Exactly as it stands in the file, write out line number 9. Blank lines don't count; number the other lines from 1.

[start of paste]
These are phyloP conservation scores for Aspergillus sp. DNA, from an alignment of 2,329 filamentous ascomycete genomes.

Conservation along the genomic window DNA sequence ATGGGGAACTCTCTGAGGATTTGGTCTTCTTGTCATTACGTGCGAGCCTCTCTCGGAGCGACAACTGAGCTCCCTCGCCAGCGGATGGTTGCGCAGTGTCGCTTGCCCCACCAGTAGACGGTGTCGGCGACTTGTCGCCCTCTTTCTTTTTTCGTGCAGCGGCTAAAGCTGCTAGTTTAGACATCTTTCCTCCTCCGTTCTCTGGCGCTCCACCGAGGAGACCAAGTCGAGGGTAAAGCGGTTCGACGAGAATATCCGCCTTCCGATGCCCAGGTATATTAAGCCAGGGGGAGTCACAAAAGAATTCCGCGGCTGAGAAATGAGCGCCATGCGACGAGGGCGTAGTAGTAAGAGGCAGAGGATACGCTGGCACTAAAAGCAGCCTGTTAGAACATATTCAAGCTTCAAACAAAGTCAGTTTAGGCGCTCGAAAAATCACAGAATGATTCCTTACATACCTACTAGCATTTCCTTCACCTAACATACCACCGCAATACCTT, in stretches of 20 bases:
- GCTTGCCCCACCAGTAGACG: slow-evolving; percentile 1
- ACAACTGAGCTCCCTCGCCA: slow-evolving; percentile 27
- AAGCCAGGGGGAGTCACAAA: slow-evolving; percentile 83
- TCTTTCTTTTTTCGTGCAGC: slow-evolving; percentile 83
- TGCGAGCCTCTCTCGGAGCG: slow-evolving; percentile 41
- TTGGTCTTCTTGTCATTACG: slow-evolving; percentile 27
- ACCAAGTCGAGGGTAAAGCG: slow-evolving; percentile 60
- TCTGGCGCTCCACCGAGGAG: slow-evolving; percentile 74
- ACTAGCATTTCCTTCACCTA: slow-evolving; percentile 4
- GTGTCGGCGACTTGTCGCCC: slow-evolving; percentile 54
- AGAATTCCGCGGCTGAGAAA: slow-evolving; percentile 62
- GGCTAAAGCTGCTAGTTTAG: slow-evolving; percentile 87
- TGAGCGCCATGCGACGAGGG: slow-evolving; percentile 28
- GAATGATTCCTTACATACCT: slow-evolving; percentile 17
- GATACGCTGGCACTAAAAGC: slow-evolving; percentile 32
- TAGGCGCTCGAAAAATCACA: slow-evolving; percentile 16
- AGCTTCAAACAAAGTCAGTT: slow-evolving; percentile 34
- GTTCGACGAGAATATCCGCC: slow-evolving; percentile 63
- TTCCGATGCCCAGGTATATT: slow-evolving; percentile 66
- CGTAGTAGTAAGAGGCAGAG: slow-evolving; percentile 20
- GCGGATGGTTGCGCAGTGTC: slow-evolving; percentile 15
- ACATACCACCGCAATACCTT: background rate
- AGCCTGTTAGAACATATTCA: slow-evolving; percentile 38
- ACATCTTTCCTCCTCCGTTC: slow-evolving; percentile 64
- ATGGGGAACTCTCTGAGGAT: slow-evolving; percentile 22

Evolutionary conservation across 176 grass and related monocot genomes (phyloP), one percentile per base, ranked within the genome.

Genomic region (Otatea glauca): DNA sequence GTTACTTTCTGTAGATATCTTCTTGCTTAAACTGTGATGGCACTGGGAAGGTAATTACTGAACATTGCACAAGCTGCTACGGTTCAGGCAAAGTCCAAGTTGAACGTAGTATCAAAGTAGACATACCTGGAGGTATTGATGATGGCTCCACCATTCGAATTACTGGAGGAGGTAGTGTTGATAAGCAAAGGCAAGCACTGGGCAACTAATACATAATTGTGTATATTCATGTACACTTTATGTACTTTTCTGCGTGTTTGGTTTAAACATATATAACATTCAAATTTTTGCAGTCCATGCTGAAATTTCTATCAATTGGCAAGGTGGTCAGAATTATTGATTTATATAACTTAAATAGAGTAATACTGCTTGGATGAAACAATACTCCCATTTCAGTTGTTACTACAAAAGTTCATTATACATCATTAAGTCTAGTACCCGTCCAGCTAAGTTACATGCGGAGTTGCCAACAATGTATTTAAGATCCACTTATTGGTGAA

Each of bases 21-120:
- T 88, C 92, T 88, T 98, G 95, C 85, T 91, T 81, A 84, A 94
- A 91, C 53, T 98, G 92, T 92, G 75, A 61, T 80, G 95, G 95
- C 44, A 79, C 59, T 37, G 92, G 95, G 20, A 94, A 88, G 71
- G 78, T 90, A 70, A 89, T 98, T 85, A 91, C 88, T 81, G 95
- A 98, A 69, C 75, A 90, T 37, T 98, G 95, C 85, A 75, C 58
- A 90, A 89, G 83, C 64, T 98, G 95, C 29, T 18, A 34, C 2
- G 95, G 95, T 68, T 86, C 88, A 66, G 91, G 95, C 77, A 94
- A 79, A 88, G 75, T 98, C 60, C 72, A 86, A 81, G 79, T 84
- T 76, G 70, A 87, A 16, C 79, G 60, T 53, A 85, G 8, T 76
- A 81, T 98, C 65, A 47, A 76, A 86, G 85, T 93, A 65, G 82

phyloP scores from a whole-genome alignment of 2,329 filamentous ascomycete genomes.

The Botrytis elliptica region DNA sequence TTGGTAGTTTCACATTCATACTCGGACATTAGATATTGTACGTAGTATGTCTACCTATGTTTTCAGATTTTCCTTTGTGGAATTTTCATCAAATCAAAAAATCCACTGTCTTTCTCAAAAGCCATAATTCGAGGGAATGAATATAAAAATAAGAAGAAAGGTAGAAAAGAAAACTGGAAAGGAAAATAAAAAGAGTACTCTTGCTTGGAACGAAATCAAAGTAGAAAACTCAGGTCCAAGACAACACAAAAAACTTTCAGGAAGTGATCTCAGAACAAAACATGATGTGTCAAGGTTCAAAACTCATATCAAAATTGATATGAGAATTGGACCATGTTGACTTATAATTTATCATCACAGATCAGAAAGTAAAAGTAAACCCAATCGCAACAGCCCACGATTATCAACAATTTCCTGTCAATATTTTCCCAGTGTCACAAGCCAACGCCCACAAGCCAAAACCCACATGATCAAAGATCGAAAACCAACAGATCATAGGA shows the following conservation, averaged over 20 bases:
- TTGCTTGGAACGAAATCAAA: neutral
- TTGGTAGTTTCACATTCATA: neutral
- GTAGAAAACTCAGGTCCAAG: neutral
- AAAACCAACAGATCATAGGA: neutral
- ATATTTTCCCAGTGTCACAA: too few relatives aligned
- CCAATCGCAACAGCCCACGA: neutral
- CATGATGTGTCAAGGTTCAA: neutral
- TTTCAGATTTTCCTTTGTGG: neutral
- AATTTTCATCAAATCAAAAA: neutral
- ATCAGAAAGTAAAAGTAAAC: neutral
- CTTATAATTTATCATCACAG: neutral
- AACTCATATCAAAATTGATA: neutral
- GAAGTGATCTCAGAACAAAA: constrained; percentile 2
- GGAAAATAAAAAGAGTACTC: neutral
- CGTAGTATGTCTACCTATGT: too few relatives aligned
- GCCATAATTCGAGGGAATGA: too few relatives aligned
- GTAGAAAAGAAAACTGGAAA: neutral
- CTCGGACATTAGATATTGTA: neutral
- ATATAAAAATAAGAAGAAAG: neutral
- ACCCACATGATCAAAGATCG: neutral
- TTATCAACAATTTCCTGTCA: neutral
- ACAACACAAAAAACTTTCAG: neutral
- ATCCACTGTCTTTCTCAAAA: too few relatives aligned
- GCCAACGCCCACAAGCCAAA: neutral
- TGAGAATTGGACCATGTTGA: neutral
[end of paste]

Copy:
- ACCAAGTCGAGGGTAAAGCG: slow-evolving; percentile 60